4137 Rector Corner Road
Marshall, NC 28753
Year Built: 1880s
Historic Owners: Zeb Jarrett, Olin Jarrett
The Obediah and Polly Odell Jarrett family moved from what is currently known as Jarrett Cove in the Big Laurel Creek area of Madison County, approximately in the mid-1800’s, to Blow Hole Road off Rector Corner Road. The original house was a small log cabin on, which was later relocated to the owner’s farm in Buncombe County, and still exists. They later moved to the existing farm.
The original part of the frame farm house is said to have been listed in the county tax books in 1882, the addition built in 1888. The barn is believed to have been built around the same time by Obediah’s son, Zebulon Baird Vance Jarrett, born in 1864. The hewn log corn crib is believed to have been built around 1895.
Family oral tradition describes Obediah as a Civil War Confederate soldier who deserted three times, but was favored by Governor Zebulon Vance for reasons unknown, likely political, and was given a 90-day stay from punishment by Governor Vance, then apparently was freed. Obediah named his first son, Zebulon Baird Vance Jarrett, after Governor Vance as a result. Zeb Jarret married Zade Ponder, sister of Zadock Ponder, who was a son of Robert Ponder, one of the first Ponders to settle in the area.
Zeb Jarrett had a son, Olin, who was skilled at carpentry, and was the father of the current owner, Forrest Jarrett. Olin’s wife attended Dorland Bell Institute in Hot Springs.
Owner at the time of this record Forrest Jarrett remembers “barn raisings”, where he watched the men get all the logs cut and ready, then hew the sides “grave smooth”. The women would assemble long tables from saw horses and boards to lay out the food to feed the many men helping with the work.
The garage has a casing house underneath, also used for storing apples, potatoes. The can house or root cellar was under the main house. There was once a carriage house and a smoke house with a granary on the second floor. In the fall of the year they would prepare for hog killings by scalding all the implements and containers in a pot of boiling water. A killed hog would be lowered by block and tackle and mule into a heated 55 gallon drum of water to scald the hair off. After butchering, the meat would be rubbed in salt that had borax, black pepper, and brown sugar mixed in, then rubbed in a large wooden trough made from a half-round section of log; the salt trough or box. In the smoke house, they used old rags and corn cobbs to set a smoldering fire for smoking. A ham had to be smoked 1 day for each pound of weight, for each day above 32 degrees. Then the ham was put into a feed sack and hung from the smoke house rafters. The first meal from a hog slaughtering day would have been the tenderloin. Rabbits were also a common meat, and were also trapped or shot to sell to the local butcher man, E. Y. Ponder (later Sheriff), who picked them up at each house hanging from a fence post, along with butter if they had it, and paid 10 cents each rabbit to the farmer.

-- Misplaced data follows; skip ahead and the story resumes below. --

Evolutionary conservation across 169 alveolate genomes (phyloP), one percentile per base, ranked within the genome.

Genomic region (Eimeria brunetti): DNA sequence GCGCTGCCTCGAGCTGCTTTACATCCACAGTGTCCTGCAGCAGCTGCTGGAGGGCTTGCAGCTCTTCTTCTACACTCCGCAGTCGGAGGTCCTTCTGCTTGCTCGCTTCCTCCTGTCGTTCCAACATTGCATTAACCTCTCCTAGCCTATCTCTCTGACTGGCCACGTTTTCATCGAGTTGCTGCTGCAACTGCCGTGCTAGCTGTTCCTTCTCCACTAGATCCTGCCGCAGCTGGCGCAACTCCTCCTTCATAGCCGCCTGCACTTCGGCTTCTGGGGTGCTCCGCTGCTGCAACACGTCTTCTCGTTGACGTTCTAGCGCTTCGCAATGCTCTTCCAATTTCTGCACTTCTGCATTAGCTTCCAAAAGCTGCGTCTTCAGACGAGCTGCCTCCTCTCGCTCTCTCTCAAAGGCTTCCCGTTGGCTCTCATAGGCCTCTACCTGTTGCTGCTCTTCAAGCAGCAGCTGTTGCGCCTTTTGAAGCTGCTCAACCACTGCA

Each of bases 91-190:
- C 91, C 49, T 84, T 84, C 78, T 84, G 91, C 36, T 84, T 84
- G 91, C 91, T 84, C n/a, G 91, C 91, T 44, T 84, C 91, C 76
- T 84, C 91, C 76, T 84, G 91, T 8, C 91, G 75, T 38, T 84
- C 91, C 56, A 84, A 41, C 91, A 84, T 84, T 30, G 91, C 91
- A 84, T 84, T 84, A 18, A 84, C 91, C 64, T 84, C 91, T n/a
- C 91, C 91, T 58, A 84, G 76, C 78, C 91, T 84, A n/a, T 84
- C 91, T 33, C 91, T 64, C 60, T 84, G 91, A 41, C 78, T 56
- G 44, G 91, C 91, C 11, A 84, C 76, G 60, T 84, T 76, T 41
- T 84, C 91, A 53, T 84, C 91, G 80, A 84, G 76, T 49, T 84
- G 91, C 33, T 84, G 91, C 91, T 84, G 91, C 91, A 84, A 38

Electricity was first available at this farm in 1946. Before that, Aladdin lamps were used for light.
Outbuildings: high quality corn crib, garage/casing house/root cellar, misc sheds; house is present, reported to have been built in 1888.
Historic Use: Livestock
Type of Construction: Post and Beam, Sawn lumber, Hewn Timbers, Notched Logs, and Stud Frame
Siding Materials: Milled Boards and Exposed logs
Roof Shape: Gable
Roofing Materials: Split wood Shingles and 5-V metal
Roof Framing: Round pole rafters
Foundation: Dry-Laid Stone and Wood sills on rock piers
Species of Wood: Chestnut and Various Other
Hinges: Commercial Metal
Fasteners: Wire nails and Cut Nails
Corn crib has wood carved hinges. Unusual lack of tier poles. This barn may never have had tier poles, as there are no signs of connections to the side walls.
NOTE: The information above is an abridged list. For the full unabridged list (complete details), please download the PDF of the Data Form above.
NOTE: These photographs are meant to illustrate various features and construction elements of this barn.